• Our picture books (about 2,500) lived in browsing bins. We liked this arrangement because it already made the books (face-out) more accessible for pre-readers and readers than if they were on shelves, spine-out. In fact, we also bought face-out bins for our beginning readers a few years ago which makes for a friendly transition for emerging readers moving from one part of the children’s collection to the other.
  • We used a colored dot system for the picture book collection and wanted to stick with it. The colored dots helped pre-readers find sections of the collection (and the colors provide a literacy talking point for families). Although the problem we had with the colored dot system was that some parts of the alphabetically-organized collection had grown to include 16 sections of books, T-Z for example,  with 20-25 books per section and this was an unwieldy number of bins to search through for 1 or 2 books.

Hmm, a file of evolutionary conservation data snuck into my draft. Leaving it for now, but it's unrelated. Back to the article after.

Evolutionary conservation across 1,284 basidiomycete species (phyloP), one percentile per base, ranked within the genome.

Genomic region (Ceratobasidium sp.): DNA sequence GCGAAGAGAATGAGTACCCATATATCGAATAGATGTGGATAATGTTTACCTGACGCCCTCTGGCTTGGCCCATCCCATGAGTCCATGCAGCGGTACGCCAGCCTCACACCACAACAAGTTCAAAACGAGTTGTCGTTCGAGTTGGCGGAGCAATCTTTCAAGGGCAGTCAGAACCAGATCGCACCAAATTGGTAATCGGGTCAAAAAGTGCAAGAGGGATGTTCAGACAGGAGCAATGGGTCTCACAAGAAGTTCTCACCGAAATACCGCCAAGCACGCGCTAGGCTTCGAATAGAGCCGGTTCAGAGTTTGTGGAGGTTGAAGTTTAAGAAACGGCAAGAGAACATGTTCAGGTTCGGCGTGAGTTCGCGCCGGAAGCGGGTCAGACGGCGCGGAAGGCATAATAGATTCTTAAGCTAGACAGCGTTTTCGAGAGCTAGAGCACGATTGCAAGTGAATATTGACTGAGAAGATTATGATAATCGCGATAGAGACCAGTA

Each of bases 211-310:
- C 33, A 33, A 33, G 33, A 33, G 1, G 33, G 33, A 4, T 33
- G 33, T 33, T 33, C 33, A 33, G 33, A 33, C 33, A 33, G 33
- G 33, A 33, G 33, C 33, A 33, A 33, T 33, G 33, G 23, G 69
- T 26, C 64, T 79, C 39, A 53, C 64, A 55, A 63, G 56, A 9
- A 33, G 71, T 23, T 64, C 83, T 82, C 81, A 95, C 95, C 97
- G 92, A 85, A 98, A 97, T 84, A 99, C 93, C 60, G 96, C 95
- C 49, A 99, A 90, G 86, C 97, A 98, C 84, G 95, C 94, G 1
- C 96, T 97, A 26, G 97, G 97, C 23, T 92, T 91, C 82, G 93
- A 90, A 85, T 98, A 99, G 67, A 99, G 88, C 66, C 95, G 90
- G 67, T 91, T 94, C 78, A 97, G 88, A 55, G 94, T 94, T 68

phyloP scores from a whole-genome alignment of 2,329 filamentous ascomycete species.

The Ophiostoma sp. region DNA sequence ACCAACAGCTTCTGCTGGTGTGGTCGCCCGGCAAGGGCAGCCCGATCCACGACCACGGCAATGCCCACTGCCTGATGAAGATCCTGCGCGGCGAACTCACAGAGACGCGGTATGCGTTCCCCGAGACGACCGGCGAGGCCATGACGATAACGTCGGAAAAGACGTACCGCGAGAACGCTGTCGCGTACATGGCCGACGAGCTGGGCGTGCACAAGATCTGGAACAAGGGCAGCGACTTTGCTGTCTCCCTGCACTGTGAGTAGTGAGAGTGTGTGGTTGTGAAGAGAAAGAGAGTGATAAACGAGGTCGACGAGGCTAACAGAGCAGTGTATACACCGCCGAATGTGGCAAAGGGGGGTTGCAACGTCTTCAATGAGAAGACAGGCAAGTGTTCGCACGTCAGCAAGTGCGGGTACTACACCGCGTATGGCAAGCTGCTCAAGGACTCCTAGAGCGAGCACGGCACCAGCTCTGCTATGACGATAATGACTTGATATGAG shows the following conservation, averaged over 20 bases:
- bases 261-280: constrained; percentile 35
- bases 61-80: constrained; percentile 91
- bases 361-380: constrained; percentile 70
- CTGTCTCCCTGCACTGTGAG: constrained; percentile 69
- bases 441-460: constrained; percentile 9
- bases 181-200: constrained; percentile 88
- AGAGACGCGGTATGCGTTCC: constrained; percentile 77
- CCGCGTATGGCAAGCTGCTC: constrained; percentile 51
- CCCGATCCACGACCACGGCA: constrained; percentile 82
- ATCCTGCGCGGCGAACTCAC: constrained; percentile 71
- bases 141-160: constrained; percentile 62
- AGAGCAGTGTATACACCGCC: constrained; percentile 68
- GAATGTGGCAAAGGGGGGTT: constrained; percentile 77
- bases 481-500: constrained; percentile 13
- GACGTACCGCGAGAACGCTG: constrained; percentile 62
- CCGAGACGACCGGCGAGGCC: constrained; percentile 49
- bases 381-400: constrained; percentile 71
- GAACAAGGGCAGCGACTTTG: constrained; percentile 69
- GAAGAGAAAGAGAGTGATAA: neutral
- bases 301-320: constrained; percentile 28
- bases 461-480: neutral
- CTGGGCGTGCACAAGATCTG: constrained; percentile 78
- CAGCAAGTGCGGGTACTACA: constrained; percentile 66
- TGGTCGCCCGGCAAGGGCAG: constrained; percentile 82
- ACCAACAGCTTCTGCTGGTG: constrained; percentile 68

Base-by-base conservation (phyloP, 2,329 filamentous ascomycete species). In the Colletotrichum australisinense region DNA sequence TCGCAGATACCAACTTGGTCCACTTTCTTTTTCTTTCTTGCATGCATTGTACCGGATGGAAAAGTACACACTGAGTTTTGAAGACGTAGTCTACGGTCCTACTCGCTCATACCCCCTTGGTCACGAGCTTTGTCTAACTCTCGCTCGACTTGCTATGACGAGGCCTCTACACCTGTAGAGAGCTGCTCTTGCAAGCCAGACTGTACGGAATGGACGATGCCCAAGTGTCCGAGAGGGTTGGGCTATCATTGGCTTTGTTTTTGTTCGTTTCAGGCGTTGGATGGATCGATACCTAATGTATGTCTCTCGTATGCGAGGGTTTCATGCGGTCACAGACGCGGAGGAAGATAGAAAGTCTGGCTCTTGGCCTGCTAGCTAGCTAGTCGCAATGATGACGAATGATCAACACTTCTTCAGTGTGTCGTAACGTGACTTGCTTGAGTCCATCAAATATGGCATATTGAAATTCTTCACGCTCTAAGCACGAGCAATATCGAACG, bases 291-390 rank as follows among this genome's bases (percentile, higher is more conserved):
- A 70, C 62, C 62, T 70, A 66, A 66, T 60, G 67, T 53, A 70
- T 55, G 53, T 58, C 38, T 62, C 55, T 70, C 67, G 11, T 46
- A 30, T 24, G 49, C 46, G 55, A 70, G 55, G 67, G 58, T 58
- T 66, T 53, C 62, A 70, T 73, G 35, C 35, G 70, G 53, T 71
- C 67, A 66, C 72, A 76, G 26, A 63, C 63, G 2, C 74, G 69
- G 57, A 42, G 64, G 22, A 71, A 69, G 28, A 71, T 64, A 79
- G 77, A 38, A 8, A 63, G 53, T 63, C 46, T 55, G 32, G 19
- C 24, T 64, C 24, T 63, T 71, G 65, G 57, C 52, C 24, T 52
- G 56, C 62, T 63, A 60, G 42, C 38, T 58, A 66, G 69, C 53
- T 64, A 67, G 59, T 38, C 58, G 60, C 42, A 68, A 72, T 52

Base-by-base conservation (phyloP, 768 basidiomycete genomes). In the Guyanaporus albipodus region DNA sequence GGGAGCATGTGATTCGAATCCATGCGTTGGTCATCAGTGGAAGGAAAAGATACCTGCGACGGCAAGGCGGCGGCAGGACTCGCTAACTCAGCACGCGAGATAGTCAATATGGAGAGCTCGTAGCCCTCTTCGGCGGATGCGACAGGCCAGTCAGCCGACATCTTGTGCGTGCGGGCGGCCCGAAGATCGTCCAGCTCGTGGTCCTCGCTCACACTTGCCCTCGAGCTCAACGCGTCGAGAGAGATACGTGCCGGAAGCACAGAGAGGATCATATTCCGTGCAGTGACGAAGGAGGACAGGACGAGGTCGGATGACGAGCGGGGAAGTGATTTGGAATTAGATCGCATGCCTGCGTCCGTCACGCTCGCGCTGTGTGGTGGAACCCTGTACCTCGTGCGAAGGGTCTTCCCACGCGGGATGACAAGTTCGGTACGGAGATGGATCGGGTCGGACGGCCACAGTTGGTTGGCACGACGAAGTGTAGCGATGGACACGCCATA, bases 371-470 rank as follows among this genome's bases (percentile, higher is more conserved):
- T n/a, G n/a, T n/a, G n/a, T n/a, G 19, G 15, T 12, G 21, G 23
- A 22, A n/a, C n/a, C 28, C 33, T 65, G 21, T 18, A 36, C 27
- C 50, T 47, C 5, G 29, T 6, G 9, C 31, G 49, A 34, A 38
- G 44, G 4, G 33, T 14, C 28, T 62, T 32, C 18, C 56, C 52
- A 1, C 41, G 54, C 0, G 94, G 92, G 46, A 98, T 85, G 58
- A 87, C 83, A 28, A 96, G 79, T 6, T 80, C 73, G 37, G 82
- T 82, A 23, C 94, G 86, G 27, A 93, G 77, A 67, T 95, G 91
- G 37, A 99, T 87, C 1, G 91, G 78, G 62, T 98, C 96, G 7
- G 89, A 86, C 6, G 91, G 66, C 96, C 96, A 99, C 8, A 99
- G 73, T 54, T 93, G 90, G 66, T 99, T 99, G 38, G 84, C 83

• We were a stand-alone library, so we only had one picture book collection to transition.
  • Other staff members were supportive and were willing to help with the process.
  • Other libraries had transitioned their collections, shared their process in blogs and presentations, and were willing to answer my questions (thanks Mel!).

What did we do next?


Then we found out about the internship, came up with a real plan, and applied. Our plan included a draft schedule of categories, the who, what, and when of changing spine labels, what we wanted on the spine labels, and how we were going to remove parts of the picture book collection during one of the busiest parts of the year. (The internship was only offered during the summer.)